It’s Monday, January 28th, 2008. The start of a new workweek for many, the end of a workweek for some, and just another day for so many young twenty-somethings in Los Angeles who, uh, “don’t work.” You know who I mean.
That being said, it is also “Data Privacy Day,” according to a representative of the Bush Administration, and the IAPP.
What is the IAPP, you ask? Good question. I had never heard of it until today, which is curious, considering that I’ve been working in the online sphere for quite some time, and have blogged about the topic of online privacy on more than one occasion. At any rate, perhaps I am just late to the party on this one (or perhaps not).
The IAPP is the International Association of Privacy Professionals. Their mission, according to their website, is as follows:
Founded in 2001? Umm. Okay. So I’m seven years late to the party. Add the fact that there are corporate members of the IAPP who exist at various “levels” to the mix and the whole operation becomes even more curious. So curious, in fact, that I decided to go ahead and call the number listed on their website for more information.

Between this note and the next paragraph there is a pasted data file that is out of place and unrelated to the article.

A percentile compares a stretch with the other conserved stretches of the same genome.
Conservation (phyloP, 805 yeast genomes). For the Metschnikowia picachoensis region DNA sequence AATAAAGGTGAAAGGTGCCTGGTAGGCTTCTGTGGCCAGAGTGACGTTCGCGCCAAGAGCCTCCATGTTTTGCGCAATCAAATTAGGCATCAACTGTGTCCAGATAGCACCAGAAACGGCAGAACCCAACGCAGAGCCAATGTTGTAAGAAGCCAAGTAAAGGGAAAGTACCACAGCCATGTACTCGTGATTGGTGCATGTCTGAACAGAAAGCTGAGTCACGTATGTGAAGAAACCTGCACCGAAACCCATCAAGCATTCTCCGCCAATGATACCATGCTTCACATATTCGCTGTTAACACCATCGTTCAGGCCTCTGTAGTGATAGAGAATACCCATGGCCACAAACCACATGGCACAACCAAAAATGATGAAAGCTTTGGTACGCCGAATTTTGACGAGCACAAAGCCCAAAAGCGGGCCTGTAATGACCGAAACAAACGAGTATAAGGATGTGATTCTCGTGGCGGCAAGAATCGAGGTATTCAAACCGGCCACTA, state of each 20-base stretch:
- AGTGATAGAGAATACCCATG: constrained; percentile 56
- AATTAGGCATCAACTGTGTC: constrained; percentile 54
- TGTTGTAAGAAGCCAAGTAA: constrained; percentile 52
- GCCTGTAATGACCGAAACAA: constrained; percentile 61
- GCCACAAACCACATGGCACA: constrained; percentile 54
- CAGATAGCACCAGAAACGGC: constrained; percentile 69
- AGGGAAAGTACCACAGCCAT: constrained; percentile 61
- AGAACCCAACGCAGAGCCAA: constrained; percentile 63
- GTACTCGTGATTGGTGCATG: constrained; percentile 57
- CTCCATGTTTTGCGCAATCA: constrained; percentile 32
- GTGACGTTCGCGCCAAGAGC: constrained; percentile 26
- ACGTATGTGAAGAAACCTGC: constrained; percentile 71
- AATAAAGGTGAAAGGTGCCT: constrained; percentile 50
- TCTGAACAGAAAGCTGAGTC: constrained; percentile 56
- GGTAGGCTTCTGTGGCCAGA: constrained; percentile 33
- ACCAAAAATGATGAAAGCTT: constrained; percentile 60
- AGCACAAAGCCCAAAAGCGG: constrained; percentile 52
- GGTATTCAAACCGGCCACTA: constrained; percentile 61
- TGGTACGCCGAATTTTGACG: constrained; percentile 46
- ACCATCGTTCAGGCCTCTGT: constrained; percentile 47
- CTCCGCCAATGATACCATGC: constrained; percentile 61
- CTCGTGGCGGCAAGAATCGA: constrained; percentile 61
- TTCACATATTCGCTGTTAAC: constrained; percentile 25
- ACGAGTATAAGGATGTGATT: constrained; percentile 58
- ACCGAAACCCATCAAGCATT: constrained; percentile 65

Unfortunately, there was no live receptionist (although one is listed in their “Staff” section) and no menu option for those looking for answers to “General Questions.” Hmm. I ended up leaving a message for their Marketing Director, the closest thing I found to a PR rep. I’ll let you know if I receive a call back.
Onward, back to “Data Privacy Day.” Apparently this is the first year that the United States and Canada are joining in the celebration, which culminates in a conference on privacy at Duke University in Durham, North Carolina entitled “Data Privacy in Transatlantic perspective: Conflict or Cooperation?” Huh?
Likewise, Google, who is listed as a “corporate member” of the IAPP, is also doing its part, and today released the third video on search privacy on it’s Privacy Channel, as hosted by YouTube, which was recently launched in November 2007.
Oh, and the whole thing is sponsored by the FTC (Federal Trade Commission), among others.
Alright, I’m going to call a spade a spade here and admit that I’m not very knowledgeable about the origins of this “Data Privacy Day,” certainly not enough to wax poetic on the subject. And I find it interesting that the information I have come across thus far online all seems to regurgitate the same facts over and over, facts I have already mentioned in this blog – and I’m writing about it for these very reasons.
I am curious how all of this came to be, and why. And I’m curious as to whom “Data Privacy Day” really benefits in the end.
Any insight on this mystery is welcome. Please post your thoughts below.